Firstly, there is the task of convincing some "elite" group of potential FAI coders that the task is worth doing.

Not all the object-level work that needs to be done is (or requires the same skills as) FAI programming – not to mention the importance of donors and advocates.

This might be a worthy goal if you think that the path of technological development will be significantly influenced by public opinion and politics.

...in a desirable way. Effective SL3 "pro-technology" activism seems like it would be very dangerous. I doubt that advocacy (or any activity other than donation) by people who need detailed predictions to sustain their motivation (not just initiate it) has any significant chance of being useful.

@ nick t: I'd be interested to see the justification for the claim that pro technology activism would be very dangerous. Personally, I'm not convinced either way. If it turns out that you're right, then I'd say that this little series on fun theory has probably gone far enough.

One argument in favor of pro-rationalist/technology activism is that we cannot rely upon technology that is conducive to siai or some other small group being able to keep control of things. Robin has argued for a "distributed" singularity based on economic interdependence, probably via a whole host of bci and/or uploading efforts, with the main players being corporations and governments. In this scenario, a small elite group of singularitarian activists would basically be spectators. A much larger global h+ movement would have influence. A possible counterargument is that such a large organization would make bad decisions and have a negative influence due to the poor average quality of its members.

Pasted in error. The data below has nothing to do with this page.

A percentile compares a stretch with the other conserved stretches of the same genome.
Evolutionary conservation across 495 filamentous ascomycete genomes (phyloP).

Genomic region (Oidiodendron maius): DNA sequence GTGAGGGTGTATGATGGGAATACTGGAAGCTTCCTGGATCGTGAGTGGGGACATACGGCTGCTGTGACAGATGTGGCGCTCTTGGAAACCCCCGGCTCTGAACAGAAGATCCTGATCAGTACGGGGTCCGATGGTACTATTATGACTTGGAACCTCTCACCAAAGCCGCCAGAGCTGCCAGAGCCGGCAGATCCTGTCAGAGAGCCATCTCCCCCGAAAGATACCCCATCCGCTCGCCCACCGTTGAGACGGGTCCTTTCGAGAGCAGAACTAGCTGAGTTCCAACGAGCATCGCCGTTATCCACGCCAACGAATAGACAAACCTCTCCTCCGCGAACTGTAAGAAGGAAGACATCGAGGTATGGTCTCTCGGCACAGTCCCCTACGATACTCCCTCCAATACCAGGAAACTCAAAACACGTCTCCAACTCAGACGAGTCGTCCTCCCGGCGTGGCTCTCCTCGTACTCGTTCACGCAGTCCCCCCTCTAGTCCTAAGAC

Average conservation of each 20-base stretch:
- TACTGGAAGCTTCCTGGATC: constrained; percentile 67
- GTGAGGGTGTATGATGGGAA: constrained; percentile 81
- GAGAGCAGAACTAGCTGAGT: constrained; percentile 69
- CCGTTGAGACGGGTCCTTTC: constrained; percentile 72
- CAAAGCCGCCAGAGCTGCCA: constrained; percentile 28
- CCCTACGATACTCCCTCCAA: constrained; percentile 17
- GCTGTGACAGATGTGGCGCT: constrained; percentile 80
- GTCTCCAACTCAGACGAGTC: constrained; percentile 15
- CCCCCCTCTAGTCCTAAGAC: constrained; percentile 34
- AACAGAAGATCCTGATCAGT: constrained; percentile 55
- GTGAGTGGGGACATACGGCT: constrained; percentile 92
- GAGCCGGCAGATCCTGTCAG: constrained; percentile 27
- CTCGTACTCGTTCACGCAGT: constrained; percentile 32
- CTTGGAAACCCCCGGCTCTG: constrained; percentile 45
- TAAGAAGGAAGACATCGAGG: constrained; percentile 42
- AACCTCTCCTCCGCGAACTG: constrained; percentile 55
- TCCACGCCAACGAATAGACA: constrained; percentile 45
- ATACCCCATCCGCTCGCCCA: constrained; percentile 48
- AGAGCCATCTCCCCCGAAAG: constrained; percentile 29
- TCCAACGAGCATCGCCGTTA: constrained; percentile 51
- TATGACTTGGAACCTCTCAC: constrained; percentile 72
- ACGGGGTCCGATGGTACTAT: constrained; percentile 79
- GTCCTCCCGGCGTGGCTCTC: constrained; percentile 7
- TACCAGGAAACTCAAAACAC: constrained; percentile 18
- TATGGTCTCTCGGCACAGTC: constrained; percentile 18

I really liked this post. Not sure if you meant it this way, but for me it mostly applies to imagining / fantasizing about the future. Some kinds of imagining are motivating, and they tend to be more general. The ones you describe as "soul-sucking" are more like an Experience Machine, or William Shatner's _Tek_ (if you've had the misfortune to read any of his books).

For me this brings up the distinction between happiness (Fun) and pleasure. Soul-sucking is very pleasurable, but it is not very Fun. There is no richness, no striving, no intricacy - just getting what you want is boring.

ShardPhoenix - I agree that concreteness is important, but there is still a key distinction between concrete scenarios that motivate people to work to bring them about, and concrete scenarios that people respond to by drifting off into imagination and thinking "yeah, that would be fun."